Vulnerable and outdated computer systems on commercial MAVs are also a concern. Ships employed in various sectors across the maritime industries often possess computer systems and software updates that lag significantly behind their land-based counterparts. Ship computers are inherently difficult to update, as companies must justify operational downtime and potential lost profits to call in ships to remedy a non-mechanical issue.[1] Maersk, one of the world’s largest shipping companies, was still running Windows 2000 at the time of the NotPetya attack.[2] This software was 17 years old at the time and no longer supported by Microsoft, making it incredibly vulnerable.

MAVs rely on many auxiliary systems to navigate the world independent of human intervention. Figure 2, below, visualizes the variety of systems and sensors MAVs interact with along their routes. Global Positioning System (GPS) technology and sensors depend on buoys and shipyard markings to locate and position themselves along a set route.[3] Threat actors could interfere with GPS systems through signal jamming, a direct attack on a supporting satellite, or an intrusion into a ship’s onboard GPS systems. These types of attacks could influence the ship’s movement sending a MAV off course or disabling navigation to cause a collision.[4] Interference with a MAV’s sensors or the markings it uses to orient itself in a crowded bay or shipyard could lead to similar dangerous situations. In fact, altering buoys and land-based systems is one of the lowest cost and easiest ways to conduct attacks that could still have a devastating impact.

However, MAVs in their current state pose a lower risk to critical infrastructure facilities or sensitive locations. Most MAVs today use a skeleton crew that can take control of the bridge should any issues arise, and many available MAVs are slow moving and cumbersome, enabling easy interdiction if they are compromised. Attacks at commercial ports and coastal transportation hubs have the potential to be disruptive and dangerous, halting commercial activity for a prolonged period or stranding passengers on a transportation vessel.[1] In the future, MAVs at autonomy level 4 and above will become commonplace. When this occurs, the potential for an attack on MAV systems becomes far more likely and more dangerous, as without a crew onboard to intervene a compromised MAV could cause a devastating collision or even be used to attack critical infrastructure on waterways.[2]

Cyberattacks on the maritime industry’s operational technology systems have increased precipitously in recent years, rising 900% from 2017 to 2020.[3] In 2019, the U.S. Coast Guard issued an official warning to ship owners after a malware attack significantly degraded the functionality of onboard critical control systems on a vessel headed to the Port of New York.[4] Threat actors also launched malware attacks against South Korea’s national flagship carrier HMM,[5] French containership company CMA CGM,[6] and international shipping line Mediterranean Shipping Company[7] over the past two years.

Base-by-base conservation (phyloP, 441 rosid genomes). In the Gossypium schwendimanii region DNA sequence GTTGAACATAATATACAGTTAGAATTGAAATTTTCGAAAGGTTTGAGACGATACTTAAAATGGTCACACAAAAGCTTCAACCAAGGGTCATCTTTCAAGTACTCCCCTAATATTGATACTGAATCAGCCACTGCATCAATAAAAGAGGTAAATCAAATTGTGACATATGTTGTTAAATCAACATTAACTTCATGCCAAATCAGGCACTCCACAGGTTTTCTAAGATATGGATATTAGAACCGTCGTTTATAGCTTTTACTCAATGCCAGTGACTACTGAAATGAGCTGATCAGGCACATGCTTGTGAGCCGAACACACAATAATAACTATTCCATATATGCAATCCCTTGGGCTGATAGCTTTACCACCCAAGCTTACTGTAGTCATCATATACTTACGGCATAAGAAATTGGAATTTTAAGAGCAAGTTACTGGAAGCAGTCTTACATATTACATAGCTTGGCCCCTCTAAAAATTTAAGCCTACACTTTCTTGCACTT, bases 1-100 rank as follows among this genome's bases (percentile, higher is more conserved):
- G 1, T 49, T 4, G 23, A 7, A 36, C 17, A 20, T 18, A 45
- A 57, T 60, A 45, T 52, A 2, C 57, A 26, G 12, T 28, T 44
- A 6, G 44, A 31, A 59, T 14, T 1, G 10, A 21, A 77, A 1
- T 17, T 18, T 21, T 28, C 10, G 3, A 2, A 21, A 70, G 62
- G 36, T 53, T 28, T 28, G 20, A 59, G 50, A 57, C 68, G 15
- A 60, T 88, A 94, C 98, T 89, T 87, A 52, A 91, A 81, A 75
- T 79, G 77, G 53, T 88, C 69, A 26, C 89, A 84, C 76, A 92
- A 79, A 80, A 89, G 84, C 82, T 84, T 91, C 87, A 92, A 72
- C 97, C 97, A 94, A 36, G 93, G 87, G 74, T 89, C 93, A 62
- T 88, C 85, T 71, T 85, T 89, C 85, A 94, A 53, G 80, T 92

Impacts to Critical Infrastructure

An attack on today’s MAVs could result in financial loss, reputational damage, and compromise of sensitive data. Attacks that shut down shipping for an extended period or disable a profitable transportation vessel would create substantial financial losses for operators. These losses can impact manufacturers and vendors within the supply chain.[8] Reputational damage could also result from an attack on a company’s MAV systems. If an attack  occurred due to negligence in updating MAV security systems, as was the case with Maersk,  reputational damage may result leading to future business losses.[9] Lastly, an attack on a MAV used in transportation could result in the theft of passenger data. This eventuality has already happened at numerous cruise lines[10], and could become more common as ships become increasingly autonomous.

All critical infrastructure sectors that rely on international shipping are vulnerable to attacks on MAVs and their corresponding systems. This includes the vessel itself, waterways, ports, port operational equipment, and networks tying all these technologies together on sea and land. Specifically, the energy, critical manufacturing, chemical, and transportation systems sectors are particularly at risk. The energy sector still relies on imports of oil and natural gas to function smoothly despite higher domestic production,[11] and an attack on ships or ports could raise prices for consumers and threaten the fuel supply of certain power plants. The critical manufacturing sector is even more reliant on imports, with the vast majority of parts for advanced machinery